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A WHO document, contains the statement

[Melarsoprol] injections must be performed using glass syringes.

Why is this the case?

  • I will NOT be accepting the answer by @ayush. As another answer on Chemistry.SE states, the claim that propylene glycol can dissolve plastic is "absurd," as evidenced by the sale of antifreeze in plastic). For now, I will keep searching for another answer. – Barry Harrison Apr 1 at 6:06
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Since Melarsoprol is insoluble in water, dosage occurs via a 3.6% propylene glycol intravenous injection.

As propylene glycol can dissolve plastic, the drug should preferably be administered using a glass syringe (only if sterilisation is reliable), otherwise inject immediately (but slowly) using a plastic syringe (Source).

Melarsoprol is sometimes colloquially referred to as "arsenic in antifreeze".

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    Is there any citation that propylene glycol can dissolve in plastic? Can't we buy antifreeze in plastic? – Barry Harrison Mar 24 at 7:22
  • Answers here require supporting references, so @BarryHarrison is correct that you need to supply a citation. – Carey Gregory Mar 24 at 15:30
  • @BarryHarrison - There was a source linked but easily missed as it was provided via a superscript number 1. I have edited the answer to make it clearer – Chris Rogers Mar 24 at 20:21
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    @ChrisRogers Thank you for your time and the discussion. I will NOT be accepting this answer. As a brilliant answer on Chemistry.SE states, the claim that propylene glycol can dissolve plastic is "absurd," as I had hypothesized (see my above comment on antifreeze being sold in plastic). For now, I will keep searching for another answer. Thanks again! – Barry Harrison Apr 1 at 5:46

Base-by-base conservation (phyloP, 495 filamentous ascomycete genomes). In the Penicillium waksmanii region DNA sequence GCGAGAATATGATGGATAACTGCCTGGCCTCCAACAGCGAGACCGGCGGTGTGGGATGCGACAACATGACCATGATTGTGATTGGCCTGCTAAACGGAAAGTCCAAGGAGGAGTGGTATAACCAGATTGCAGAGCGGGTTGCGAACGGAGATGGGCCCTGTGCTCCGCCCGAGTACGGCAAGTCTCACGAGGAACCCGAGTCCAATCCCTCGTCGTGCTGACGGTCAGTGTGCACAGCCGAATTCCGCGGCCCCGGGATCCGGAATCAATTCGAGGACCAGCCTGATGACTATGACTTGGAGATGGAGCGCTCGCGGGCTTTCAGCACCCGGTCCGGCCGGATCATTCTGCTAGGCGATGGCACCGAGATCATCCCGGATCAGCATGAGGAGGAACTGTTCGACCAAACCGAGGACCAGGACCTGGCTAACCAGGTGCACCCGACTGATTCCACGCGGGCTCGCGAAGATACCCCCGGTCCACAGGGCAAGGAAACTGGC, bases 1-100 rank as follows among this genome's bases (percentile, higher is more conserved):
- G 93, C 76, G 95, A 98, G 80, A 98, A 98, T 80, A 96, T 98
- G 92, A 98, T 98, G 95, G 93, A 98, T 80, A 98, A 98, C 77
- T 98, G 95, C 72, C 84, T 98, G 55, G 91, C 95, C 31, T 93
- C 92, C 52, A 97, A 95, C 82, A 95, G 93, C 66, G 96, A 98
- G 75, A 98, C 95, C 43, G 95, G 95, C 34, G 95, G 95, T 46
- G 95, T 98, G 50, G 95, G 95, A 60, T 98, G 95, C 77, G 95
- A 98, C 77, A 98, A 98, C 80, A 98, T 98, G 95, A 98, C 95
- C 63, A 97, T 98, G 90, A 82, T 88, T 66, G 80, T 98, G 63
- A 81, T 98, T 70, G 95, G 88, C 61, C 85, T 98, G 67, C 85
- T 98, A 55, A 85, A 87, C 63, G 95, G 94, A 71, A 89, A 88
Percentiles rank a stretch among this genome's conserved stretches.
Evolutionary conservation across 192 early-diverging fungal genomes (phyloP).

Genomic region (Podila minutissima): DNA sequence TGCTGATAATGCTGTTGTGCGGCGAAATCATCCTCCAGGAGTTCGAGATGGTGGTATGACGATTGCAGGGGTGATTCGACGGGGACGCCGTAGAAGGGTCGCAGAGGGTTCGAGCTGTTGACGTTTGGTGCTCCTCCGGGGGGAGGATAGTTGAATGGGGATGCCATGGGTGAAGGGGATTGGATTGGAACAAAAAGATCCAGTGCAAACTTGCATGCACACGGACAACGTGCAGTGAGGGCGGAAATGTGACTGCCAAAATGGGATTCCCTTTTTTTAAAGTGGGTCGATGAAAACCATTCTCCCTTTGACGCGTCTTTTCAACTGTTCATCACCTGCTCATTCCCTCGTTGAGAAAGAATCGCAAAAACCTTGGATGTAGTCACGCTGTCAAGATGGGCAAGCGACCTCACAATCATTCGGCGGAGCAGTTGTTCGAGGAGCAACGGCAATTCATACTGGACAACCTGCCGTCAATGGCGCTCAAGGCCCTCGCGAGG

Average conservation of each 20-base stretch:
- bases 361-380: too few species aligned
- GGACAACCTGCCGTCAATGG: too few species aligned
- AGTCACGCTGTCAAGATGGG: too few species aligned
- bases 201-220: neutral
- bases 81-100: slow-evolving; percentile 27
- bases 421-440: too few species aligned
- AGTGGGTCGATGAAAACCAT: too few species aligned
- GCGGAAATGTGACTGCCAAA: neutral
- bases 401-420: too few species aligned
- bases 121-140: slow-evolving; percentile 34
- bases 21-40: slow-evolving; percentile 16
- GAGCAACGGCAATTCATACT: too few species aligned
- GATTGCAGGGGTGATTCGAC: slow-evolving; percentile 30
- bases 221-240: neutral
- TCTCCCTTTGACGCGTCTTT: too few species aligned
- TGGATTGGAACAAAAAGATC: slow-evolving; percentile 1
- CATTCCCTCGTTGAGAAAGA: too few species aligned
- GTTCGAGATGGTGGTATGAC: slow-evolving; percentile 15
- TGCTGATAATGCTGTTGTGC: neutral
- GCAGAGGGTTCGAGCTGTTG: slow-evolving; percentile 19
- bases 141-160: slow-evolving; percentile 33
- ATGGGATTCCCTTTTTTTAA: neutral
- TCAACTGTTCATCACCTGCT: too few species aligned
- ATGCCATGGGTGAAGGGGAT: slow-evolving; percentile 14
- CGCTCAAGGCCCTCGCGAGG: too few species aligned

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    Could also be the stoppers which may not be made of the same material as the body, and could be only some plastic syringes but it's simplest to give directions to not use plastic. Also, note that it doesn't need to be a strong enough reaction to actually dissolve the syringe as in you see it melting before your eyes. It could be very subtle leaching out from the syringe into the injection that is nonetheless not desirable. – Bryan Krause Apr 1 at 19:37
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The reason for it may not be the barrel of the syringe, but the rubber in the stopper which is of a different material. There was a study done on paraldehyde and the affect it had on the plastic in syringes and needle hubs. The pertinent part (Note the time, there was no effect until after at least 3 hours immersion) is below (Emphasis mine).

No measurable change in residue weight was noted in any syringes for up to three hours. Compared with the control, there was a significant increase in the average weight of residue in the Glaspak and in the Plastipak syringes at 6, 12, and 24 hours. There was no significant difference in the weight of residue between the Glaspak and Plastipak syringes at those times, however. The amount of residue for the plastic and metal needle hubs was not significantly different. The source of the extractive residue appeared to be the rubber plunger tip. Since the nature of the extractive material in the residue is not known, paraldehyde should be administered in all-glass syringes if possible; other syringe types can be used only if the drug is administered immediately.

So basically, it's possibly erring on the side of caution as they don't know how soon it might start dissolving stuff.

  • Thanks for the answer! Should no better or more complete answer arise, this answer will be awarded the bounty. – Barry Harrison Apr 2 at 15:50
  • Would you have an alternate theory? Or is this the only one you have right now? – Barry Harrison Apr 7 at 22:40
  • @BarryHarrison - It isn't really even a theory. It's just something I found that could account for it. I have no idea if the same restrictions apply for this medication, it was just another med that recommended glass syringes with a little more detail on why. – JohnP Apr 7 at 23:38
  • The same user who addressed the original issue with propylene glycol dissolving plastic has also stated that propylene glycol doesn't dissolve (or otherwise leach) latex. See this question. Of course, he/she may be wrong. – Barry Harrison Apr 8 at 0:27

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